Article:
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We had all started gaming somewhere early in the 90’s, when the only games widely available were platformers like Contra and Super Mario. Killing them cronies by jumping on them, or by shooting them out was a fun way to get some steam off after a hard day at work or studies.

Video game technology developed a lot since then, and platformers were virtually eliminated from the gaming scene, till they made a comeback VERY recently, with the development of VR tech. Recent platformers also utilize three dimensional graphics, which give them an edge over their predecessors. One such game is Yooka Laylee. It has the vibes of the old platformers, yet is surprisingly new, and has added elements to make the game more enjoyable.

Yooka-Laylee is a platform video game developed by Playtonic Games and published by Team17 for Linux, macOS, Microsoft Windows, PlayStation 4, Xbox One, and Nintendo Switch.

Yooka Laylee

Detailed Review

The beginning screen for Yooka Laylee.

Story And Narrative

Yooka Laylee is said to be the spiritual successor to Banjo Kazooie, another game originating at the same time as Super Mario or Contra. The only difference here is that with the evolution of technology, developer Playtonic Entertainment was able to create a beautiful world with extra features that enhance the player’s experience. The game plays in the same way as any platformer, one needs to go through puzzles, avoid devious traps and solve riddles in order to unlock “moves” and in turn, “worlds”.

The save screen for Yooka Laylee.

The main characters are Yooka , an iguana, and Laylee, a bat. In the game, a corporate creep called Capital B tries to acquire all the books in the game world, in order to have complete control over the world. Yooka and Laylee have to learn separate new moves, and search for pagies in order to complete the books to unlock new worlds to advance through Capital B’s corporate lair and stop him from taking over the world.

Hivory Towers, one of the places in the game, is where Capital B plans to steal all books of the world.

Gameplay And Mechanics

The game has all the features of a standard platformer, with riddles, puzzles and traps to make it look like a standard platformer. It also has the added advantage of being an open world game, so it doesn’t feel¬† restricted like any of the old platformers. The game features collectibles, which are used to unlock moves, and help fill in the achievement page on Steam. The game features 5 playable worlds, each expandable to include more environments within the same world, some parts of which can only be accessed if a particular move is known. Yooka Laylee’s colorful and vibrant graphics makes playing the game even more enjoyable.

One has to unlock world after world, by collecting pagies, which are received for completing several objectives inside the worlds.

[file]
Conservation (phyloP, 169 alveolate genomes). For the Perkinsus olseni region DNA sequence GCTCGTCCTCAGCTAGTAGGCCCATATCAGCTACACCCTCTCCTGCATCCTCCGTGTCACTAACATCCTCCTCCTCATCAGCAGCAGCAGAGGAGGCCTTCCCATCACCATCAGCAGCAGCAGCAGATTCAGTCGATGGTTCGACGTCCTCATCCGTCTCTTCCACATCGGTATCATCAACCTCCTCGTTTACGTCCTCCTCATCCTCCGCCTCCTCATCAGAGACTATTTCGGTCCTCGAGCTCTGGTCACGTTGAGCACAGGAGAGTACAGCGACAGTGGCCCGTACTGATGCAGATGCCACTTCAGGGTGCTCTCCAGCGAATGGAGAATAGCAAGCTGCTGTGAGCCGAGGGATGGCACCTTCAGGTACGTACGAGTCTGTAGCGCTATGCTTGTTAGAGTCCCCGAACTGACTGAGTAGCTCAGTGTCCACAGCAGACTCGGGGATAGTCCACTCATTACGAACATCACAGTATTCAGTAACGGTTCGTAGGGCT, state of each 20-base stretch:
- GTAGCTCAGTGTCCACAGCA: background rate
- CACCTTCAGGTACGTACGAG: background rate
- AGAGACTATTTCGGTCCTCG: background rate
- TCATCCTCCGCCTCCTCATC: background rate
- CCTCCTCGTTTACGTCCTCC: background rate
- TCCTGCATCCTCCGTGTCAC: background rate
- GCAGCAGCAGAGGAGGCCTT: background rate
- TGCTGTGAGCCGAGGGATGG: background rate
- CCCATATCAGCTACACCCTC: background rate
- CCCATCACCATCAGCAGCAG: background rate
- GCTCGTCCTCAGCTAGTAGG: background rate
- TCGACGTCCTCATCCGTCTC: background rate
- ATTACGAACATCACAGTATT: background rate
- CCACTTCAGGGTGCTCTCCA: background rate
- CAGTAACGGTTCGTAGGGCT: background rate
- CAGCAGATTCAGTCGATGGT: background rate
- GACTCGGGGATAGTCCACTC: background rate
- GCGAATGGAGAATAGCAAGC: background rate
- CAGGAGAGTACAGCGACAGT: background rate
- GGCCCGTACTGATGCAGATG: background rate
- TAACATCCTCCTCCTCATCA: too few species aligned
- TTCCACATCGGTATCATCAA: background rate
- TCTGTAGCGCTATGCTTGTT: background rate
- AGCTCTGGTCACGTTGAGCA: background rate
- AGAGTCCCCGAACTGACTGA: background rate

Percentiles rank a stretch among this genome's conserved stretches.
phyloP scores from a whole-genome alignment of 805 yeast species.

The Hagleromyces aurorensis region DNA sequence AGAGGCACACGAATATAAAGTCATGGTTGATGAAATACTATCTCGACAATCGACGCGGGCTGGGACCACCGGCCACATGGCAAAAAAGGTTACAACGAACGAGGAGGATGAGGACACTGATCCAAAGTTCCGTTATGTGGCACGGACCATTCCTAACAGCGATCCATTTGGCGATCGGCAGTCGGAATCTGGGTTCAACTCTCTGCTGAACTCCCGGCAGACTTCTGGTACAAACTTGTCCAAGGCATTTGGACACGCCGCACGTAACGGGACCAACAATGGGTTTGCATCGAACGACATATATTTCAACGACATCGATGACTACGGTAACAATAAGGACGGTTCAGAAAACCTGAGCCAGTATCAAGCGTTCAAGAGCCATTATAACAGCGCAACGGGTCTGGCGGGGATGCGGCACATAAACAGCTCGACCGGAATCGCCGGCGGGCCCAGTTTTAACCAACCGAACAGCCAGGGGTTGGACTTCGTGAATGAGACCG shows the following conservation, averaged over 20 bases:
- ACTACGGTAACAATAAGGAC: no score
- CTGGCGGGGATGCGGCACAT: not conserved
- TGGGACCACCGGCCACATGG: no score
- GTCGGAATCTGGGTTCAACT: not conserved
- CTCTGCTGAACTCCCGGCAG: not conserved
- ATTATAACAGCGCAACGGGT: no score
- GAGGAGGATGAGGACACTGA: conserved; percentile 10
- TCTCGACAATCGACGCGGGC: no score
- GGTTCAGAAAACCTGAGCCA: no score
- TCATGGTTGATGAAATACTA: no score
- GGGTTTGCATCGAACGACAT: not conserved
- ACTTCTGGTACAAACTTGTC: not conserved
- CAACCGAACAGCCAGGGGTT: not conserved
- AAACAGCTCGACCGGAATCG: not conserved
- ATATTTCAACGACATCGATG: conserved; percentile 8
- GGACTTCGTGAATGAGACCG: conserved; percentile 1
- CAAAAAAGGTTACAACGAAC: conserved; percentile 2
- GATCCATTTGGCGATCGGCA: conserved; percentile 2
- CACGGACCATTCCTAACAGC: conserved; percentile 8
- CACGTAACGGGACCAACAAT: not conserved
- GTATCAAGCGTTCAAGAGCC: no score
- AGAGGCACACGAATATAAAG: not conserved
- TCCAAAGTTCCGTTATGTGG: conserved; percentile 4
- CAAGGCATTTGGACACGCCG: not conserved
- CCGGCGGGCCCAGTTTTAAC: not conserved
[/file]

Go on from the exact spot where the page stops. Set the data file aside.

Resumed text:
Being new to the generation of platformers at large, and not having played either Banjo Kazooie or Donkey Kong Country makes me a bit behind the times, and indirectly implies that I would not be able to follow up with the game. When I actually played the game, I discovered that it wasn’t at all dependent on either of it’s so called predecessors. A three dimensional platformer was a new concept for me, and I loved it. Open world, that’s another positive point! In fact, the game doesn’t feel binding or forcing on me in any way. I could explore the beautiful world as I want, without an invisible wall stopping me. (The only true invisible wall are priorities like homework and assignments and catching up with studies).

Tribalstack Tropics, the beginning world of Yooka Laylee.

There are several activities to unlock “pagies” as you go, which unlocks portions of each of the five worlds. There are collectible Quills, which can be handed over to a guy called Trowzer to learn special moves to gain access to special portions of the world. There are special tonics, which can be unlocked on performing a certain action in the game world, and a girl (err…. thing?) called Vendi helps Yooka and Laylee get tonics to help them in their journey. And of course, for a graphic s whore like me, the game looks gorgeous. It’s truly worthy of being called a next gen platformer.

Trowzer stands ready to sell his moves in exchange for quills.

Graphics Sound and Performance

However, there are points that do annoy me quite often once I start the game. The first is that the game forces you to use a controller. There is no way to reconfigure keyboard bindings, and I had to browse through quite a lot of web-pages to find the right controls. The controls shown in the menu screen are those of a controller (stuff like the A button, B button,etc.). Also, being ported primarily from the consoles, the game has a very clumsy and slow camera. Never having played games on consoles before, I had to encounter quite some problems with the slow camera, especially when cronies appeared close to you and you had to swipe them out by guessing their positions.

Shipwreck Creek, the area from which the game starts.


Overall, the game is a highly recommended one from me, both for people new to platforms, and to old veterans of the series. Newer people will obviously find it more enjoyable, due to the new features incorporated into the game, while old people will find something to brood about as they compare this with games of their times.

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